The ADA Amendments Act of 2008 (ADAAA) required the Equal Employment Opportunity Commission (EEOC) to amend its ADA regulations. The final regulations were just published on March 25, 2011, and are effective May 24, 2011. There is no doubt that the Act and final regulations offer protection to a much broader group of individuals which employers may not have previously considered to be disabled. Employers need to be more alert than ever about whether an employee's work restrictions, off-hand or other indirect comments trigger the ADAAA and should also become familiar with which conditions are now considered disabilities for which an accommodation may need to be provided.
Traditionally, employers have defended ADA disability lawsuits by arguing that the employees with work restrictions were not covered by the Act because they did not have disabilities. The ADAAA and the final regulations have expanded the definition of disability. An employee is disabled if they can establish one of three criteria: he or she (1) has a physical or mental impairment that substantially limits one or more of the major life activities of such an individual; (2) has a record of such impairment; or (3) is regarded as having such impairment.
The meaning of the language “substantially limits” and “major life activities” has changed. Courts previously defined these terms to mean a significant restriction on an activity that is of central importance to most people’s daily lives. For example, moderate restrictions were not considered disabilities under prior law, where now the same conditions or restrictions may in fact rise to the level of a protected disability.
The final regulations implement the expansion of the concept of both "substantially limits" and "major life activities." Major life activities now include the operation of major bodily functions involving the immune system, special sense organs, and skin; normal cell growth; and digestive, genitourinary, bowel, bladder, neurological, brain, respiratory, circulatory, cardiovascular, endocrine, hemic, lymphatic, musculoskeletal and reproductive functions. Most importantly, the regulations clarify that the term "major life activity" does not have to be a demanding standard or interpreted strictly nor does it matter if the activity is of central importance to daily life.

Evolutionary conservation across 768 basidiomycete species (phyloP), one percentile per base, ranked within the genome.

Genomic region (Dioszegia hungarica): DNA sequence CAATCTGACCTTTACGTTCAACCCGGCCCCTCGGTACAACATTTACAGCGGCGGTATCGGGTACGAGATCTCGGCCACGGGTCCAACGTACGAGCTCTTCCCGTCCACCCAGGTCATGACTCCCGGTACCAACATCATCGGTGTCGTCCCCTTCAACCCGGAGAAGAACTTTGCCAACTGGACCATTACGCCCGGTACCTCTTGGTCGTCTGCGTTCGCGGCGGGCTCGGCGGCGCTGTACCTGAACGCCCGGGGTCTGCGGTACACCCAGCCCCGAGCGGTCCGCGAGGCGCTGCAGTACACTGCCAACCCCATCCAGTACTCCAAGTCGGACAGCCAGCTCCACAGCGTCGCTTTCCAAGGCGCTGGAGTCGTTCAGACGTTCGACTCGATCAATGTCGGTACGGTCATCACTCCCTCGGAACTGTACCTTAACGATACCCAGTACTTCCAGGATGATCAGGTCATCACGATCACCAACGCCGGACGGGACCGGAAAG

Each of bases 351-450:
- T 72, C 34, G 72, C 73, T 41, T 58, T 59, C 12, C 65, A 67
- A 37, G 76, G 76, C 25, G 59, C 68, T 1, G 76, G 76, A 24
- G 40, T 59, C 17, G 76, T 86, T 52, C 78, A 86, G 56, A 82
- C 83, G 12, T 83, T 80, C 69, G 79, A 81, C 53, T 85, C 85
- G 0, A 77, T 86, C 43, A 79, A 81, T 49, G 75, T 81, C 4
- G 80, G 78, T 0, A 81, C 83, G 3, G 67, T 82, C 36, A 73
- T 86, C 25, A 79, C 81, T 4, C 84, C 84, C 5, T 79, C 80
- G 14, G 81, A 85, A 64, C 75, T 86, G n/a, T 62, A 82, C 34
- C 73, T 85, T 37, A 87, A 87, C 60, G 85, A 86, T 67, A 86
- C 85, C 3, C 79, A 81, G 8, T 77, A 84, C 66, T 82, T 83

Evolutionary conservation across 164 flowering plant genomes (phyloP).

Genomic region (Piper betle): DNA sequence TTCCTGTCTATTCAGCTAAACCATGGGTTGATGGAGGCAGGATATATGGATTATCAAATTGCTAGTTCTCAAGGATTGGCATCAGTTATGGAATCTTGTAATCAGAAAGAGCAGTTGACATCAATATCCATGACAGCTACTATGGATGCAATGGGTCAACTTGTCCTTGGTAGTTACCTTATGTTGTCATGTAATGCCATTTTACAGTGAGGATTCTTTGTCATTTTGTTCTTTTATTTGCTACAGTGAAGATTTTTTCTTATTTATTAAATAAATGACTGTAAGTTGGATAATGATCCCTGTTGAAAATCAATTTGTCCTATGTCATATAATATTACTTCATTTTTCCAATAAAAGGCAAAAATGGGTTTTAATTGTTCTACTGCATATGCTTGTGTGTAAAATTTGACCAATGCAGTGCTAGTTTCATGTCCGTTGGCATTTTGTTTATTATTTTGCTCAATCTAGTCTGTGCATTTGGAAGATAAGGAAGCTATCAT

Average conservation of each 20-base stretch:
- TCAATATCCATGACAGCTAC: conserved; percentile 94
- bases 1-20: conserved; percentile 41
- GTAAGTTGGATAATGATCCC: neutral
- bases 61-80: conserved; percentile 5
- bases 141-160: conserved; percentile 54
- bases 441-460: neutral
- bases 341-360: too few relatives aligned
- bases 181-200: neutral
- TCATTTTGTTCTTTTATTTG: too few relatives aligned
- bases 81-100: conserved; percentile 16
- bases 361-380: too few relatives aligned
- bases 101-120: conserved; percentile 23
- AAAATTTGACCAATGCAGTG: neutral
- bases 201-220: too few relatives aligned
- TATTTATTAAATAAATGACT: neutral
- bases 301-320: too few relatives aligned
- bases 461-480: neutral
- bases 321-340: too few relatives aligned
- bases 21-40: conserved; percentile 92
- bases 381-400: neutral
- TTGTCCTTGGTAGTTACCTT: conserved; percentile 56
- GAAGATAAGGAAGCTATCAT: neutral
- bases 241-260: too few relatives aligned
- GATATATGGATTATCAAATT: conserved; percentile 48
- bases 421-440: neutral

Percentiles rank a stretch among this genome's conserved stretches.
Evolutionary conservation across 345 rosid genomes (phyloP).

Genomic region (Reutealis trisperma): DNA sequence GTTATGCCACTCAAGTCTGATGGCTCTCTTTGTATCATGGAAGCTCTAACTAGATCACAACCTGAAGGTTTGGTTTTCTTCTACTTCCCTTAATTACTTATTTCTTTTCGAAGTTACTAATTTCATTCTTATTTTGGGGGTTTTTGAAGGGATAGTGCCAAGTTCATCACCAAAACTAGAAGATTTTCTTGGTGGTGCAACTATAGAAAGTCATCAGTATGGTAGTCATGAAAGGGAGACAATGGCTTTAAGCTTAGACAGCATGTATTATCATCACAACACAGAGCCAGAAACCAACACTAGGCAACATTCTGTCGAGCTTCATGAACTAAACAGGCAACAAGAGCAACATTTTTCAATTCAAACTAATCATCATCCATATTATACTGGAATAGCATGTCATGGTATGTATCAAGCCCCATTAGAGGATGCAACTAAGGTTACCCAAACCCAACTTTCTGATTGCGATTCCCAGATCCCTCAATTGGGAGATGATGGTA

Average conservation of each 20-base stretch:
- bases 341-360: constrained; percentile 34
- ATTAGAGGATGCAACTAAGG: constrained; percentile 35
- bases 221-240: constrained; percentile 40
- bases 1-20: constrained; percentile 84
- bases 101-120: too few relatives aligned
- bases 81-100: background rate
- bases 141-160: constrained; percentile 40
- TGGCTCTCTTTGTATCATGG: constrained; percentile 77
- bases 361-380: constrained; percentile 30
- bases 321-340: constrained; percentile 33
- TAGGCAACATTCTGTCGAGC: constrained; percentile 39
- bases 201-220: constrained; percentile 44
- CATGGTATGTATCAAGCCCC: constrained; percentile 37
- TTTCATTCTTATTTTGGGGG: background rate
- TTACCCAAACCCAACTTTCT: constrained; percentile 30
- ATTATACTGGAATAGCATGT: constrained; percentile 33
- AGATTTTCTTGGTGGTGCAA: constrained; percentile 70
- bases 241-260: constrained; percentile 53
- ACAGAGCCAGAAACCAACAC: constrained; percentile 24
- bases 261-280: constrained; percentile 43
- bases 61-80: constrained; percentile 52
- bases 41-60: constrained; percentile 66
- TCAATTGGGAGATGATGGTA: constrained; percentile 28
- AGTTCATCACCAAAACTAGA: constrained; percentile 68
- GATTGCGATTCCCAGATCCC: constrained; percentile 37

The final regulations do not provide a precise definition of “substantially limits,” rather, establish guidelines for reviewing impairments to determine if the impairments create a substantial limitation. Thus, an impairment does not need to prevent, or significantly or severely restrict, an individual from performing a major life activity in order to be substantially limiting. The degree of functional limitation is to be a much lower standard than under prior law. In order to determine whether an impairment substantially limits a major life activity, employers are instructed to consider the conditions under which the individual performs the major life activity, the manner in which the individual performs the major life activity, and the duration of time it takes to perform the major life activity. The facts that may be considered in this regard are the effort or time required to perform a major life activity, pain experienced when performing the major life activity, the length of time that the major life activity can be performed, and the way an impairment affects a major bodily function.